The recent good news that Nancy Lieberman was hired by the Sacramento Kings as the National Basketball Association’s second female assistant coach, joining Becky Hammon of the San Antonio Spurs, was long overdue.
Long ago and far away I spent a great deal of time with Nancy Lieberman, interviewing her, socializing with her, gathering all the material for BASKETBALL MY WAY, a book about her life and times and basketball insights.
The hardcover work was published in 1982 by Scribners. Since then, much has happened to Nancy and to me.
Dubbed “Lady Magic,” by her adoring fans, Nancy was big in Far Rockaway where she hailed from, in the Five Towns of Long Island, where I lived, and all over the place.
And why not? She already had a superstar resume and a flair. She played for Team USA in Montreal at the 1976 Summer Games, the first year the Olympics included women’s basketball. At Old Dominion University, she set records and pushed the Lady Monarchs to two back- to-back national titles. Nancy was a three time All-American, two-time winner of the Wade Trophy as the top women’s player.
Working with her on BASKETBALL MY WAY gave me some prestige in the neighborhood. It was also a pleasure and a kind of family affair. My mother-in-law of blessed memory became enamored with Nancy, made her little delicious treats to keep her energy up as we spent long hours interviewing for the book in progress. My wife Myrna also got into the act and earned her credit as co-author. I spent time with Nancy’s mom who was so proud of what her talented daughter had accomplished.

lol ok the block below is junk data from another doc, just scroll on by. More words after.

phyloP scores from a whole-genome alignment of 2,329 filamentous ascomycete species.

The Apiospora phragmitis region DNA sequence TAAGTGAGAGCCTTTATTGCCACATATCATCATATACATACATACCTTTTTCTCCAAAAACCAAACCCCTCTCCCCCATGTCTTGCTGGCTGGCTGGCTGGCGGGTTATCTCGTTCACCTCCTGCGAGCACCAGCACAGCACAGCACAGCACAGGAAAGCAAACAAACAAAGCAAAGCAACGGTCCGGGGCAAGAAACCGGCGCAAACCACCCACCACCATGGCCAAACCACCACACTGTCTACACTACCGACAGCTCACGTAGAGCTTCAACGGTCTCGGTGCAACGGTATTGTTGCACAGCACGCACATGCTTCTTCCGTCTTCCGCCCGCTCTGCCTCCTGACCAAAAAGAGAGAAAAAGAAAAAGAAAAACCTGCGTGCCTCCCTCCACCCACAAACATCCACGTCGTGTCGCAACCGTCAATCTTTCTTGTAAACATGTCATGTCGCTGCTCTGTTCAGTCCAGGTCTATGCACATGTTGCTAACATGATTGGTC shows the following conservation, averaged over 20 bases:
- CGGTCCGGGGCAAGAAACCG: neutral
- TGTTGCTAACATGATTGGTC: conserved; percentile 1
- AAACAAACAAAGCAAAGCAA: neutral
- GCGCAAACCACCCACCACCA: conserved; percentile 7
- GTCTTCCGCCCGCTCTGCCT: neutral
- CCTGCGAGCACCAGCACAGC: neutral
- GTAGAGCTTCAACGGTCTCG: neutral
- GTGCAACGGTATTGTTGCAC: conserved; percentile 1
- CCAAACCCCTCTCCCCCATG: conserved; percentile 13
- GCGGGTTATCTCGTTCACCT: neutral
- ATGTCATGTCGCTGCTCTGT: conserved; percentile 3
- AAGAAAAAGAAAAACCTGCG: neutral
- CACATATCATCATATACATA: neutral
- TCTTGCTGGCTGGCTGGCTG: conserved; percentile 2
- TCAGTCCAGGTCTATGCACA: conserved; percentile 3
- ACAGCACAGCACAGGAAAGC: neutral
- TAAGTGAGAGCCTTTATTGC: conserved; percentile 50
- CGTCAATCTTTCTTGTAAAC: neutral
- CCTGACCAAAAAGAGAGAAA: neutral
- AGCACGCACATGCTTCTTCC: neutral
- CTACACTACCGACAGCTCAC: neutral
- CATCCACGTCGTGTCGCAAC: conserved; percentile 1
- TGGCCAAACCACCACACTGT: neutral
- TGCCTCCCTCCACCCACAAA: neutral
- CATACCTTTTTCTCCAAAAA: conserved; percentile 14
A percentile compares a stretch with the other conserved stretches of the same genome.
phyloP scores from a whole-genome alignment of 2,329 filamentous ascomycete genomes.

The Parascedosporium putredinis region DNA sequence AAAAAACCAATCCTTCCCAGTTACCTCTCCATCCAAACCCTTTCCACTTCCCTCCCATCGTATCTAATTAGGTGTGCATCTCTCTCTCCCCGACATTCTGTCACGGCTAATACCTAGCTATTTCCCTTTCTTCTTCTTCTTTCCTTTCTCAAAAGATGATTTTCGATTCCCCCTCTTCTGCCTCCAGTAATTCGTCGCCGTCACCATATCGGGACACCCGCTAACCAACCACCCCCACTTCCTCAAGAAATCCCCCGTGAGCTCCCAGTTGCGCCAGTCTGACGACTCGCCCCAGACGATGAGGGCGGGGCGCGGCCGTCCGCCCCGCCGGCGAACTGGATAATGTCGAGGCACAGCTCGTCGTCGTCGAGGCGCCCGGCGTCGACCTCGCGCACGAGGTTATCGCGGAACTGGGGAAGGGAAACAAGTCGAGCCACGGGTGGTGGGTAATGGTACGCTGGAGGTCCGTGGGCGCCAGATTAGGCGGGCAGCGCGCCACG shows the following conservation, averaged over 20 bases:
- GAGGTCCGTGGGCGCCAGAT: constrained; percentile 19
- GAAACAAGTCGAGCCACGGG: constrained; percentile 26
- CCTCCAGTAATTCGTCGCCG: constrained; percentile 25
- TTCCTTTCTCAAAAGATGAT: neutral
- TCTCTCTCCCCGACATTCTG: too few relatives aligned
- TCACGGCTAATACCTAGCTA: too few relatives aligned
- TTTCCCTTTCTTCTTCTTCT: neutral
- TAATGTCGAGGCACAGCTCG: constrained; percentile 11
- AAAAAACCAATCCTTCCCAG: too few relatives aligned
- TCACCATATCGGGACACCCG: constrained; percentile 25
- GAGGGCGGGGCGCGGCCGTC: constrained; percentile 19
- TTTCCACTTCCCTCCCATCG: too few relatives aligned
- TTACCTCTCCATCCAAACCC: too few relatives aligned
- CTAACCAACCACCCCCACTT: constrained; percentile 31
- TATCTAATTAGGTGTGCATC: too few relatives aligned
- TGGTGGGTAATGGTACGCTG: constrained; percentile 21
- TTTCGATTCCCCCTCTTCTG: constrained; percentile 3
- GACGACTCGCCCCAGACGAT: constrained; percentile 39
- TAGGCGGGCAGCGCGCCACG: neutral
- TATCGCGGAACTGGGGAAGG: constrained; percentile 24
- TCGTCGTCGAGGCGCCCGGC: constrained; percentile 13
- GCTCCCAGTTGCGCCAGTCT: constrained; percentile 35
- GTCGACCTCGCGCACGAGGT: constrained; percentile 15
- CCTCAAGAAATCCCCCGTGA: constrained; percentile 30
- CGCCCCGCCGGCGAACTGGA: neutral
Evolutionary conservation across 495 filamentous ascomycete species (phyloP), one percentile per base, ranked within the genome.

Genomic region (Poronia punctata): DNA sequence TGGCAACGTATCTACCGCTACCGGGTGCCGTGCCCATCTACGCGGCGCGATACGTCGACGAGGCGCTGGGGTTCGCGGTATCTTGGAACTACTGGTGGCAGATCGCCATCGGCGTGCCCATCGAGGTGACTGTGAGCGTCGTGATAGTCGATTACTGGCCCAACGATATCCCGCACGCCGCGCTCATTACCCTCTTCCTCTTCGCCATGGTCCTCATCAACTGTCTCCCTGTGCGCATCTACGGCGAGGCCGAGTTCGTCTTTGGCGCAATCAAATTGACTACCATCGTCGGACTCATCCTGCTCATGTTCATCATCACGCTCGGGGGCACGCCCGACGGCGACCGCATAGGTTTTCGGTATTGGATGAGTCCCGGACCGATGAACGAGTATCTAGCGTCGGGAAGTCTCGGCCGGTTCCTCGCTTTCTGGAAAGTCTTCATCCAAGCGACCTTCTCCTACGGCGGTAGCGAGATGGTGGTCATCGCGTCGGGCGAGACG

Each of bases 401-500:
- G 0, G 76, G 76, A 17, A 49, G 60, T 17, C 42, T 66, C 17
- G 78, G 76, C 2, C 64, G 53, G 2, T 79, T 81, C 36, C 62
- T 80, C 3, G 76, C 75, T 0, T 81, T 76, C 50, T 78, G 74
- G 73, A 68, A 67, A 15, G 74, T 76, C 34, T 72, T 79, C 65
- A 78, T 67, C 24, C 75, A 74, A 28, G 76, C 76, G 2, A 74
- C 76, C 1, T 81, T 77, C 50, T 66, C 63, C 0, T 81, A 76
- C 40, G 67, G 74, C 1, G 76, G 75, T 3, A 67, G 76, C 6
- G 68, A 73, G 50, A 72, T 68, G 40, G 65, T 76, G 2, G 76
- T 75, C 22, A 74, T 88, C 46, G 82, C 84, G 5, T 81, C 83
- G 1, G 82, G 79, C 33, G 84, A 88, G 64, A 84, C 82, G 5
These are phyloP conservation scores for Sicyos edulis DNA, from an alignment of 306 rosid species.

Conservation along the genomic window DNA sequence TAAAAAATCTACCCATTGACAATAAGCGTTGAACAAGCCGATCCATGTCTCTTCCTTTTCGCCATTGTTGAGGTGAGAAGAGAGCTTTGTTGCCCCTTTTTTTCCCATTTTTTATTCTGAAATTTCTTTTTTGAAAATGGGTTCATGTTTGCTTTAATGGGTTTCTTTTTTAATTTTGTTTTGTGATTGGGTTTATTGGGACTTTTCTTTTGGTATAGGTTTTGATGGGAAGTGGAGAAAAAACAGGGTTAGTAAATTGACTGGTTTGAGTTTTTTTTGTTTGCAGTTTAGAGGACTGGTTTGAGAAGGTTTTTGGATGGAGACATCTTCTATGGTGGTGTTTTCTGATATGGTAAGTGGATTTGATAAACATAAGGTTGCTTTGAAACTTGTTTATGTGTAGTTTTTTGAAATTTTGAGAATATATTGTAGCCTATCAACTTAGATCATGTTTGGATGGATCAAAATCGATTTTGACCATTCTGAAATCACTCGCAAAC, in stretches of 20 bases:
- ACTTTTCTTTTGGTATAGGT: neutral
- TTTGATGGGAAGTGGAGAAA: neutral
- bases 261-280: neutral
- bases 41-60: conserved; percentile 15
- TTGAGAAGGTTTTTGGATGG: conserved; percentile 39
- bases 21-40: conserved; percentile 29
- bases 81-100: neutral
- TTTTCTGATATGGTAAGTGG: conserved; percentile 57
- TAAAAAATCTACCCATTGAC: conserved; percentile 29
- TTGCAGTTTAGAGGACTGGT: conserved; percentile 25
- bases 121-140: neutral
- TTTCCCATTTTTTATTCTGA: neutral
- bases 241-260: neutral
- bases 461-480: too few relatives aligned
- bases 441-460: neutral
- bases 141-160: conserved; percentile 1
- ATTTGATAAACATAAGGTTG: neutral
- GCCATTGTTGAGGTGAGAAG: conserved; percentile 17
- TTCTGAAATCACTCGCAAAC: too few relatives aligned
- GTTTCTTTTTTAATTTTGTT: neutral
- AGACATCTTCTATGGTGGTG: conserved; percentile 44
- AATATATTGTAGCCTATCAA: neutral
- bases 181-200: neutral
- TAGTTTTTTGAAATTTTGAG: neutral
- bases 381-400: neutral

BASKETBALL MY WAY, a hardcover book priced at $12.95, began in Nancy’s voice: “I was born on the first day of July in 1958. Contrary to some stories you may have heard, I wasn’t born with a basketball in my hand, and I didn’t take my first few steps while dribbling a ball.”
Since Nancy’s time, I have written other sports celebrities books with Red Holzman, Nolan Ryan, Tony Dorsett, Don Strock. But that first one back in a simpler time for me and for Nancy, still stays with me and has a kind of poignancy for the purity of the experience.
I still have my signed copy of the book from “Lady Magic.” The inscription reads: “Harvey, I look forward to working on another book with you. Thanks for everything. Love, Nancy”
Written by acclaimed sports author and oral historian Harvey Frommer, with an intro by pro football Hall of Famer Frank Gifford, When It Was Just a Game tells the fascinating story of the ground-breaking AFL–NFL World Championship Football game played on January 15, 1967: Packers vs. Chiefs. Filled with new insights, containing commentary from the unpublished memoir of Kansas City Chiefs coach Hank Stram, featuring oral history from many who were at the game—media, players, coaches, fans—the book is mainly in the words of those who lived it and saw it go on to become the Super Bowl, the greatest sports attraction the world has ever known. Archival photographs and drawings help bring the event to life.
Dr. Harvey Frommer is in his 39th year of writing books. A noted oral historian and sports journalist, the author of 42 sports books including the classics: best-selling “New York City Baseball, 1947-1957″ and best-selling “Shoeless Joe and Ragtime Baseball,” his acclaimed Remembering Yankee Stadium was published in 2008 and best-selling Remembering Fenway Park was published to acclaim in 2011.